Simple Calculator Language ("Clang," pronounced "clang!")
Clang is a very simple imperative language for writing programs that
perform calculator-like computations. It consists of three statement types:
input, assignment, and show. Here is an example clang program:
input "Enter the value of a:" a;
input "Enter the value of b:" b;
input "Enter the value of c:" c;
discrim := b^2-4*a*c;
discroot := discrim^(.5);
show "root1 is", (-b+discroot)/(2*a);
show "root2 is", (-b-discroot)/(2*a);
The syntax and semantics of this language should be fairly
intuitive to most programmers. Here are a few things to note:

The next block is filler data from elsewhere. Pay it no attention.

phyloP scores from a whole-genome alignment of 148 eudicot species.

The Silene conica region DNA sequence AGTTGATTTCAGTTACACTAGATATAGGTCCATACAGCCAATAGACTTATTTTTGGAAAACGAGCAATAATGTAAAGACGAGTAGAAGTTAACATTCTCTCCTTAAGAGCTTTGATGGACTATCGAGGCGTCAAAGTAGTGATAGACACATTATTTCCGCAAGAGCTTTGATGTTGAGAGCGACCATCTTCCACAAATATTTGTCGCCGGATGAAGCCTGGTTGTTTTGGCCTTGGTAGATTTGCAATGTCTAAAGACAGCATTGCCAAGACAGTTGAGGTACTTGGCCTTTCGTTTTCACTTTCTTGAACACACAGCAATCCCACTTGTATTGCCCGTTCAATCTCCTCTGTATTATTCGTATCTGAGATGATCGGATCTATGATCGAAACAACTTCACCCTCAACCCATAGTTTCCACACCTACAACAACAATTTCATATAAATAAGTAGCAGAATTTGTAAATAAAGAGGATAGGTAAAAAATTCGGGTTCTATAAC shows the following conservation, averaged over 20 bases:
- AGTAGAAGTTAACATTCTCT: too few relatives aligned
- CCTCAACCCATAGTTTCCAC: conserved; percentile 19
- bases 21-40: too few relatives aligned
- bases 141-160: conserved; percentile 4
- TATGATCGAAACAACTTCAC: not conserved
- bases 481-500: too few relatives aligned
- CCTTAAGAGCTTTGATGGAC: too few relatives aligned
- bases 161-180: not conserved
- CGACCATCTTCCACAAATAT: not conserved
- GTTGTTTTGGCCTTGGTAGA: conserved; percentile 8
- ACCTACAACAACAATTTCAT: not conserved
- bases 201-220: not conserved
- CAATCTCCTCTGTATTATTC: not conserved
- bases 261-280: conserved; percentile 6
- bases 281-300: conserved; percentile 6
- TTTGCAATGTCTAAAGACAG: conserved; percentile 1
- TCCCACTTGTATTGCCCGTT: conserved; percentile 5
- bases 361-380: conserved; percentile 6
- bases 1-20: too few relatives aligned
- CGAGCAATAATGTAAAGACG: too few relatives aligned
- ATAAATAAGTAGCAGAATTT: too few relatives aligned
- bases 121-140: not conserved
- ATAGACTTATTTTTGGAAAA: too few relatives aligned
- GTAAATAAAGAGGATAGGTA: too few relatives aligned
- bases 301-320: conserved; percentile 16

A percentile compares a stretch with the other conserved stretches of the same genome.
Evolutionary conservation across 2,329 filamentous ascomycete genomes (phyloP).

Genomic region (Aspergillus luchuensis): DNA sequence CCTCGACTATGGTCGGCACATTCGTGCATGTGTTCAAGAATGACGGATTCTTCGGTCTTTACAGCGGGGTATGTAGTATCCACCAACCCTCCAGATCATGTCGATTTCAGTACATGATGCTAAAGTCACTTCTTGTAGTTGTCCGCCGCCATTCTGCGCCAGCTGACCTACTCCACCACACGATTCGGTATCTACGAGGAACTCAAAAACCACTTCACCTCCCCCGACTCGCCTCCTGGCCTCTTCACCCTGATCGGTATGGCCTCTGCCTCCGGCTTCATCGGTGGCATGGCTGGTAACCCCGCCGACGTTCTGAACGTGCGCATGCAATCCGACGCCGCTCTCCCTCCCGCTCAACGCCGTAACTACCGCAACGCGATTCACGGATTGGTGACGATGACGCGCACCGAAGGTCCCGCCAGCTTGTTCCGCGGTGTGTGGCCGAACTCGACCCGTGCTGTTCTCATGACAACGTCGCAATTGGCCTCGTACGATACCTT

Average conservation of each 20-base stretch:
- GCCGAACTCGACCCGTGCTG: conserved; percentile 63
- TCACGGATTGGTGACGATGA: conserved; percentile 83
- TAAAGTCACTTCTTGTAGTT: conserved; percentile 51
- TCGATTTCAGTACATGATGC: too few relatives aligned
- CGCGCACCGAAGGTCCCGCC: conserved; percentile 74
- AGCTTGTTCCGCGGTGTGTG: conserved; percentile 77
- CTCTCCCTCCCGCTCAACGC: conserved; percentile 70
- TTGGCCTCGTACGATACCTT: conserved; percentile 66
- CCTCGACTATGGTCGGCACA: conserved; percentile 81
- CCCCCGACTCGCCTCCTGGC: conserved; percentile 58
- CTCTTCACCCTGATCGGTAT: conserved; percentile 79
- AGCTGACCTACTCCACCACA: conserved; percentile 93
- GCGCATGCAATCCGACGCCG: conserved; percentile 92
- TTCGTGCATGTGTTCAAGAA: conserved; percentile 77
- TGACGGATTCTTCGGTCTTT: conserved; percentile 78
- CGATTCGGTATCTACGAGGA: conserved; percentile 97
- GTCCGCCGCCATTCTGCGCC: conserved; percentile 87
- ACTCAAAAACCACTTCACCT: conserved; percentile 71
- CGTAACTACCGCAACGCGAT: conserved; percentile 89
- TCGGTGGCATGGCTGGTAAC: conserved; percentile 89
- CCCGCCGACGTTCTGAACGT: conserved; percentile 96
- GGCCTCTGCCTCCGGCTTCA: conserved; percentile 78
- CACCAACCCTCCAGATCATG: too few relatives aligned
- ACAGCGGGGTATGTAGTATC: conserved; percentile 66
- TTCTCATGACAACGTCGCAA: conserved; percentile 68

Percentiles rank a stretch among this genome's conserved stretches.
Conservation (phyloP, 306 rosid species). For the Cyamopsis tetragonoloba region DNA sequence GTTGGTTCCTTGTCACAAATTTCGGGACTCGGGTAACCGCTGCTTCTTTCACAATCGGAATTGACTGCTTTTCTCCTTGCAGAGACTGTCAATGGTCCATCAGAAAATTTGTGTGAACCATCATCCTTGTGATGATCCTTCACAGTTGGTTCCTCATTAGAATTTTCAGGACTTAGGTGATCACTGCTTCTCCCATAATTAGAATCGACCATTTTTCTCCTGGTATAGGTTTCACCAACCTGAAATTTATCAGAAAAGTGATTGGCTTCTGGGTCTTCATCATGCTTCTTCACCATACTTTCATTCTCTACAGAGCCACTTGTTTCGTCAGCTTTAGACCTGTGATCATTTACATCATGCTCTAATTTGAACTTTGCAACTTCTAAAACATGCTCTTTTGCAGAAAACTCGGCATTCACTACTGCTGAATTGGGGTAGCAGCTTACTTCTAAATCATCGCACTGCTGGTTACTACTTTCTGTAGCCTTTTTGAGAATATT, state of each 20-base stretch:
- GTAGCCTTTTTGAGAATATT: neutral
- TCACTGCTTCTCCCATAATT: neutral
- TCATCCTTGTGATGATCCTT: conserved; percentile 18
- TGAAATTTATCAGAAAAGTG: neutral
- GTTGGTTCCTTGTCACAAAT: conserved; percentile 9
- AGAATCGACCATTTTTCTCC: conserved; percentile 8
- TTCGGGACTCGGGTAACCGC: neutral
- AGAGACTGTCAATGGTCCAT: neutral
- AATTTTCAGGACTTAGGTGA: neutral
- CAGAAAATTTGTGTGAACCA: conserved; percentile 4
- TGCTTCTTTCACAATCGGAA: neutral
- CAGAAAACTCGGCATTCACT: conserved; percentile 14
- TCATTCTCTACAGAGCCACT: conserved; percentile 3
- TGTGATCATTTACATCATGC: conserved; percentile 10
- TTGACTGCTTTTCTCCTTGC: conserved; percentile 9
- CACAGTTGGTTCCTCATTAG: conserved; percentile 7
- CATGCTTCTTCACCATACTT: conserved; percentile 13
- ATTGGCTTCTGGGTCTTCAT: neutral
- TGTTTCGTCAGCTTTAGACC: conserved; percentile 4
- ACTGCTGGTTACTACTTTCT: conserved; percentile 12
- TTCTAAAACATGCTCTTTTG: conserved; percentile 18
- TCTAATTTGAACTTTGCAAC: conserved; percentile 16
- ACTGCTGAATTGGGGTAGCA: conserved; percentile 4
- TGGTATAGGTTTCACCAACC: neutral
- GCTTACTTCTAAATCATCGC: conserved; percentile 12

- There are just two data types: numbers and strings. All
numbers are represented as floating point values.
- String literals are indicated with double quotes.
- A semi-colon is used to terminate each statement (end
of lines are just like any other white space)
- An input statement has exactly 1 prompt and 1 variable.
- A show statement takes zero or more expressions separated by commas.
- There are no string operations; The numeric operators
are + - * / and ^ with the usual association and precedence rules.